Skip Bill O’Reilly and Watch Bob Loblaw Instead

05/25/2011 11:45 am ET

Tonight, skip Bill O’Reilly and watch Bob Loblaw instead. That might be obvious to most Democrats. But most people aren’t Democrats and most people don’t watch cable news in primetime. Unless you’re a junky, you’re probably never going to say, “Hey, did you see Chris Matthews last night?”

For those who do watch cable, turn it off, turn on the other Fox channel at 8pm, watch “Arrested Development,” and discover why Bob Loblaw is the best named character on TV.

These days, it is tough to turn off cable news. There’s so much nonsense to listen to. With a White House scandal, the president treading water with his pinkies, Republican leaders doing their best to smile for their mug shots, and a Supreme Court nominee who’s put the “c” back in conservative, the pundits have a lot to babble about. Sometimes they say something that’s beyond the standard party talking points of “we’re good and they’re bad.” But most of the time, they sound like…well they sound like Bob Loblaw’s name when you say it out loud.

That’s why it’s time for Monday nights to be Bill O’ Reilly-free because there really is something better to watch.

Despite “Arrested Development’s” Emmy for writing and critical acclaim, not enough people watch it. At the end of each season, devoted viewers cross their fingers and hope it gets another year to bring more dysfunctional family joy. And if at least half of the people stopped watching Bill O’Reilly on Monday nights (approximately 2.6 million viewers compared to about 250,000 for Chris Matthews), “Arrested Development’s” audience could grow by a million—a million more reasons for the network to renew it.

It is a show about a family “that’s lost everything and the son who tries to hold them together.” That’s about as nice as it gets and as simple as it gets. This is a show, not a sitcom. It is very difficult to describe what happens in those 30 minutes and that is its genius. It calls for things that so many of us aren’t used to bringing to a 30 minute TV show: intelligence, attention, and genuine humor.

There’s no laugh track to tell us what’s funny. The shows don’t wrap up when the credits roll. And the stereotypical rhythm of a sitcom: setup, setup, followed by the one-liner, is shattered in every show. It actually respects people who tune in by not dumbing things down so they tune out.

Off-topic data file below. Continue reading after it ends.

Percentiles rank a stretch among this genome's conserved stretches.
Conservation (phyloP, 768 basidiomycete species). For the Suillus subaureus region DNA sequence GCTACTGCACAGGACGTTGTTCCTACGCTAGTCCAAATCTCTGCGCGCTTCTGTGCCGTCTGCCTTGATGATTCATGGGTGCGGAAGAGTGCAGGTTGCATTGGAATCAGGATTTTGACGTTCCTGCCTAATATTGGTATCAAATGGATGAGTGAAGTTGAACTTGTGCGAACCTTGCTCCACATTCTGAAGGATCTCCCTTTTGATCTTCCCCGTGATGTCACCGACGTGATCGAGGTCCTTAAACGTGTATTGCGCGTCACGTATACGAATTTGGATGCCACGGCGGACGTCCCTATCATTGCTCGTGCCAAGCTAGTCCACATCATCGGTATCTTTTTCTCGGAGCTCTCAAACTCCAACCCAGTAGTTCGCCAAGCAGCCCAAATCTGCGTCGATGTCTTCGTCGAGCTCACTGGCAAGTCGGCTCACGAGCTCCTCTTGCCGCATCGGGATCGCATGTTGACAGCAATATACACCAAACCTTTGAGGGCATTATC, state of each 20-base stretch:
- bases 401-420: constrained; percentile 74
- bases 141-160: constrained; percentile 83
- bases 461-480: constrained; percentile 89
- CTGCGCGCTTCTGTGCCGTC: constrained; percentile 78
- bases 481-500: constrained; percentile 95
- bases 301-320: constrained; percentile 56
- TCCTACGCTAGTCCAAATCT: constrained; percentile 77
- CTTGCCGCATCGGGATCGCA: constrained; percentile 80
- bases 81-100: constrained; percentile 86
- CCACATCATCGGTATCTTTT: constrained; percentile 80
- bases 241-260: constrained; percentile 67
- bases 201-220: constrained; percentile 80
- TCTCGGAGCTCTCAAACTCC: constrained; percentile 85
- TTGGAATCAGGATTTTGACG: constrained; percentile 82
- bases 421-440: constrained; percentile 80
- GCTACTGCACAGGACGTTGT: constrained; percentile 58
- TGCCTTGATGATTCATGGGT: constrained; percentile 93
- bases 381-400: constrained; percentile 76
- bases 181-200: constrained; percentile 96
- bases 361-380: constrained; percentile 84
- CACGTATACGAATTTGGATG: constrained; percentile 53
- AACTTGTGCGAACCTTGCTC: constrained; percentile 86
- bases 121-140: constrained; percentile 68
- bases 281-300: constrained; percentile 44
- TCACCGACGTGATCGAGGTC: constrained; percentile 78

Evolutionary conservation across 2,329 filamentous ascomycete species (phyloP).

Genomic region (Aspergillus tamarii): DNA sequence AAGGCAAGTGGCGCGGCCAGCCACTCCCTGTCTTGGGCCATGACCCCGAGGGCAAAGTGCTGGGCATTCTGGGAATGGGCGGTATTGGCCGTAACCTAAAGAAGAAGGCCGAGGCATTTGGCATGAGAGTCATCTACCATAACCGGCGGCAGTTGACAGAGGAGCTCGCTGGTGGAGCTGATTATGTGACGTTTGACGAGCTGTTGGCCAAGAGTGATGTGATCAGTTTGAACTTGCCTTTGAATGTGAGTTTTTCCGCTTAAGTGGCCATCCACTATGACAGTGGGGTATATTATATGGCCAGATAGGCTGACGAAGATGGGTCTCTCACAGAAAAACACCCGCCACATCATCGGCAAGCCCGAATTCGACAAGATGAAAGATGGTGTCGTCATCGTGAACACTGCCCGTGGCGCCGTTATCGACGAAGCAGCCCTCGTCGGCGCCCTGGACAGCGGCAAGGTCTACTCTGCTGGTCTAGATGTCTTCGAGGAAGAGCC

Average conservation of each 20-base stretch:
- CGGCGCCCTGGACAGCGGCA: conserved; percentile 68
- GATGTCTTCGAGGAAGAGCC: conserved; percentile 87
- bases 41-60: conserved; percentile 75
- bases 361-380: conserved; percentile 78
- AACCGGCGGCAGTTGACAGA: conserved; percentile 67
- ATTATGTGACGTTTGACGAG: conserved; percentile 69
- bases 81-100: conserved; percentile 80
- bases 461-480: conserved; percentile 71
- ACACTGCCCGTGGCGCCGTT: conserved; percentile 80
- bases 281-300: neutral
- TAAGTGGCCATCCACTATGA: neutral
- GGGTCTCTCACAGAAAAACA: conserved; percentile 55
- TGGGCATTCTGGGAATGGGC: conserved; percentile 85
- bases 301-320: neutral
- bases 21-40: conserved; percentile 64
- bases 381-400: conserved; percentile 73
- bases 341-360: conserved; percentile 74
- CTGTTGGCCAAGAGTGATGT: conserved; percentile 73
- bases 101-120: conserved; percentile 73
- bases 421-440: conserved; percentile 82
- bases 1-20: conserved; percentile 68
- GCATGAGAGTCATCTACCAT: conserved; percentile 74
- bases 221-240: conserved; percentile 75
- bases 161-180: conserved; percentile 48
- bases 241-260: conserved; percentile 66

I discovered this show when my father was in the ICU after a ruptured brain aneurysm almost killed him. My brother brought in the first season on DVD and said, “Watch this.” I did.

It was the only thing that made me laugh for three weeks. And in a small way, I knew my father would be okay when he could laugh, too, at matriarch, Lucille Bluth’s opening fit. It was a good time in the middle of a hellish place.

For the last four weeks, those who watch the show have known a world without Bob Loblaw; without a puppet song from Franklin and Gob; without watching Michael get decked by Mary Poppins in the British Section of Orange County; without learning more of Tobias’s latest profession as a combined analyst and therapist which produces the best business card ever made; without Lindsay’s attempt to pick up Bob Loblaw, and without Buster and the hand he lost because a seal bit it off so he didn’t have to go to Iraq.

In a way, if you want to see how this Administration has impacted families, the Bluths are a good place to start.

For those who have never seen “Arrested Development” go to your local video store or to one of the online rental places and get the first and second season on DVD. Watch them. They’re only 22 minutes without commercials. Get caught up. And then tune in. For those who have seen the show and don’t like it, that’s your loss. But if you want a world where Bob Loblaw reigns and Bill O’Reilly falls on Monday nights, tune in to Fox at 8pm.

Even at this hour, we have an idea about what’s probably going to be on cable tonight: some rehash of the CIA leak story, a segment about the Supreme Court nominee process, a pre-election story about what a victory in Virginia means for either Republicans or Democrats, how Iraq is a mess, and how the people have lost faith in Washington. It kind of sounds as if America is in a perpetual state of “arrested development” anyway so why not watch the show?

But there is another reason to watch this show and skip cable; it is a gift. And in these times, gifts are rare. That’s why they should be treasured, saved, and shared.